Generalised Anxiety Disorder: Something on your Mind?

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We can all get a little het-up about things, whether it’s something big like moving cities or something smaller like getting ready for a first date! It’s inevitable that people worry about parts of their life – friends, family, work, money. There seem to be endless things to think about these days!

But imagine how difficult life would be if we were to become excessively worried about even minor things? People suffering from Generalized Anxiety Disorder (GAD) live in a world of worry and anxiety, even when there is little or no reason to feel this way, making everyday life very difficult. GAD is a chronic condition that can wax and wane – patients often experience flares during, for example, stressful periods of time, where their lives can become clouded in a fog of worry which disrupts their lives and can make everyday tasks impossible. GAD is also surprisingly common, and is thought to occur in around 1 in 25 people in the UK.

Multiple factors are thought to contribute to the development of GAD, including both inherited genetic risk factors, as well as environmental factors such as traumatic and stressful lifetime experiences like abuse, domestic violence and bullying. Alcohol and drug abuse have also been linked to the development of GAD. Imbalances in the neurotransmitters serotonin and noradrenaline – both known to be involved in controlling mood – are thought to underlie the development of GAD, as well as altered activity levels in areas of the brain involved in emotional processing and behaviour. Like many psychological disorders, the process by which GAD occurs and manifests is poorly understood, and the identified risk factors are not necessary for development of GAD – some patients seem to develop it for no obvious reason.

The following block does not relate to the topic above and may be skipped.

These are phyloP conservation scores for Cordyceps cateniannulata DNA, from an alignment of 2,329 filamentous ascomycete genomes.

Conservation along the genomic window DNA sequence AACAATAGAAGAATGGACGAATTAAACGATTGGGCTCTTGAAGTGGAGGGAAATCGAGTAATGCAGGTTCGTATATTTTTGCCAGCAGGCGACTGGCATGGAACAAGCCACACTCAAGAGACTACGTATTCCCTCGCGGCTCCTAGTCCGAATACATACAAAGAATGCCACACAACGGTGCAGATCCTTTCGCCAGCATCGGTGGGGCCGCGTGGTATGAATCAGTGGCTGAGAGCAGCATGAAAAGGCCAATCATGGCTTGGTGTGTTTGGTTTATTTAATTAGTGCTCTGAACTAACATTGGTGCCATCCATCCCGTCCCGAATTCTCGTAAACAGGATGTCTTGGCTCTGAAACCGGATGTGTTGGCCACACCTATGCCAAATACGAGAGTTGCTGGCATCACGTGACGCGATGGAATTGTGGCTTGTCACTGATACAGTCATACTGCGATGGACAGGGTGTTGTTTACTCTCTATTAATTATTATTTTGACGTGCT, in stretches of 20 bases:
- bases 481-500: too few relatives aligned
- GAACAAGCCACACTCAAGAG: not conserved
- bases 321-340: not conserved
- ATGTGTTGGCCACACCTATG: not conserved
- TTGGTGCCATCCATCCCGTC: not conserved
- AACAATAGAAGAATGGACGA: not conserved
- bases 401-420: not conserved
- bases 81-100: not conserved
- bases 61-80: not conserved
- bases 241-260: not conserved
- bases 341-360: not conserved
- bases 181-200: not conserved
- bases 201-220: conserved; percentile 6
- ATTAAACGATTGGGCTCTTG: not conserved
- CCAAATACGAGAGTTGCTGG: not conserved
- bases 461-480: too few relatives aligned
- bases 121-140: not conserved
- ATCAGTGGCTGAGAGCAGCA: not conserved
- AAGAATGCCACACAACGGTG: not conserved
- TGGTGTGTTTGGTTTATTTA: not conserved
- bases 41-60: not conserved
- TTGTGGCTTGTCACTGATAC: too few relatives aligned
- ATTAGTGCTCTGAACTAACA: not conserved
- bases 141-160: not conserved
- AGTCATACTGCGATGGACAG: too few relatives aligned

Treatment of GAD involves a combination of psychological and pharmacological therapy: cognitive behavioural therapy (CBT) aims to address and alter how the patient perceives the world in the hope of relieving anxiety/worry, whilst pharmacological therapy involves the use of antidepressants to try and elevate mood. Selective serotonin re-uptake inhibitors (SSRIs) are a common class of antidepressant used in GAD treatment, and together with CBT these pharmacological therapies do improve the quality of many patients’ lives. However, anti-depressants come with a number of side effects which can affect the quality of a GAD sufferer’s life, and so the future of GAD therapy will likely aim to focus on psychological therapy or use of drugs with fewer side effects!

We hope you enjoyed that intro to GAD – it’s an incredibly common disorder that many people aren’t even aware exists! The chances are that you know a number of people that suffer from GAD – whether diagnosed or undiagnosed. Experiencing anxiety and worry is completely normal, but being able to identify when things are getting out of hand is crucial!

 

References

Katzman, M., & Tsirgielis, D. (2011). Treatment Approaches to Generalized Anxiety Disorder International Journal of Clinical Reviews DOI: 10.5275/ijcr.2011.08.09

Gosselin P, & Laberge B (2003). [Etiological factors of generalized anxiety disorder]. L’Encephale, 29 (4 Pt 1), 351-61 PMID: 14615705

http://www.nimh.nih.gov/health/topics/generalized-anxiety-disorder-gad/index.shtml

http://www.nhs.uk/conditions/anxiety/pages/introduction.aspx

http://www.ncbi.nlm.nih.gov/pmc/articles/PMC3263390/

http://www.ncbi.nlm.nih.gov/pmc/articles/PMC2654632/

http://www.apa.org/divisions/div12/rev_est/cbt_gad.html

http://www.sciencedaily.com/releases/2009/12/091207164850.htm
photo credit: Brother O’Mara via photopin cc

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